The Japanese government plans to keep unchanged the average price at which it sells imported wheat to milling companies from October onward despite soaring inflation, an official with knowledge of the matter said Saturday.
The plan is aimed at easing the burden on households suffering from higher prices of wheat products such as bread and noodles on the back of Russia's invasion of Ukraine. Both countries are leading producers of wheat.
Prime Minister Fumio Kishida is set to instruct officials to curb the wholesale price at a government task force to be held on Monday. The price could rise by 20 percent without government action, according to the official, who spoke on condition of anonymity.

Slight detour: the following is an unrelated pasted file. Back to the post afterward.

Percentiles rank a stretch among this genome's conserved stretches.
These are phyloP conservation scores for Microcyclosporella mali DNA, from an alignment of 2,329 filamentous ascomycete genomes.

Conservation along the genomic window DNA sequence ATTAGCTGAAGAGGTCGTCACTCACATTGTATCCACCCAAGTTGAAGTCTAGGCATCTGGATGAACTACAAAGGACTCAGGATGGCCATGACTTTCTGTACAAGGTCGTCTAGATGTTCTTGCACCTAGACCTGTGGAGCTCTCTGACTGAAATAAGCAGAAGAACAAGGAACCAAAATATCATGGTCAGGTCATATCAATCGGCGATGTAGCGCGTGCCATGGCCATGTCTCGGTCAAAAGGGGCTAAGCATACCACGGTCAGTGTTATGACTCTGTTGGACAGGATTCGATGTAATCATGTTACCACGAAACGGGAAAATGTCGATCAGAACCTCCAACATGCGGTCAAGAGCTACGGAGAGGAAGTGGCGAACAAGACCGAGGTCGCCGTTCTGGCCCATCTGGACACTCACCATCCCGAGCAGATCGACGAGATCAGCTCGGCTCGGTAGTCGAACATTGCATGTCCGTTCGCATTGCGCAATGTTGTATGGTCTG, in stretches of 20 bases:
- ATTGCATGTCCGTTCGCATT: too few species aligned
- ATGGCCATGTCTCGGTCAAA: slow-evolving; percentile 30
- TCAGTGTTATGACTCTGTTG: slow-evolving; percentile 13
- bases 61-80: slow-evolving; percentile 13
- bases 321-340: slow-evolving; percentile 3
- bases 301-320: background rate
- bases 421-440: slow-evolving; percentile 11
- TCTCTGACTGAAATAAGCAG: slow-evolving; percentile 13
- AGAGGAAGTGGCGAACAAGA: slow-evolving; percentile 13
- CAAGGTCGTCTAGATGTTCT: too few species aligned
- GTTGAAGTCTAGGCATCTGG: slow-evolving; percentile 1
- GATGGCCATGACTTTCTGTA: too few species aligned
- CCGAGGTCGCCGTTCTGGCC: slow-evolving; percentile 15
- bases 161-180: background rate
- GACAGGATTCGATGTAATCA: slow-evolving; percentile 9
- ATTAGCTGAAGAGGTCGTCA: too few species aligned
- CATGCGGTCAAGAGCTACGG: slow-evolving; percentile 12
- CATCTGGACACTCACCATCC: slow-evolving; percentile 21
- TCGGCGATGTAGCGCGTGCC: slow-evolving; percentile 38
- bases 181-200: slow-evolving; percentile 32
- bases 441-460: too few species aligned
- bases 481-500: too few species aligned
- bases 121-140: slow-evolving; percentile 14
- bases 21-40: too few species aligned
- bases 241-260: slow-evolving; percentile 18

The government raised its selling price of imported wheat by an average 17.3 percent in April to 72,530 yen ($540) per ton, the second-highest level since the current calculation methods were adopted in 2007, according to the farm ministry.
The government revises the price twice a year -- in April and October -- based on the average price of wheat that the government imported in the past six months.
Japan, which depends on overseas producers for about 80 percent of its domestic wheat consumption, imports the commodity in bulk as a country and then resells it to milling companies in order to ensure stable supply.
Kishida, who reshuffled his Cabinet on Wednesday, has vowed to stem soaring prices of essential items as many consumers have decried the heavier financial burden.
He said price stability is "crucial" during a meeting with operators of supermarkets and bread companies on Friday.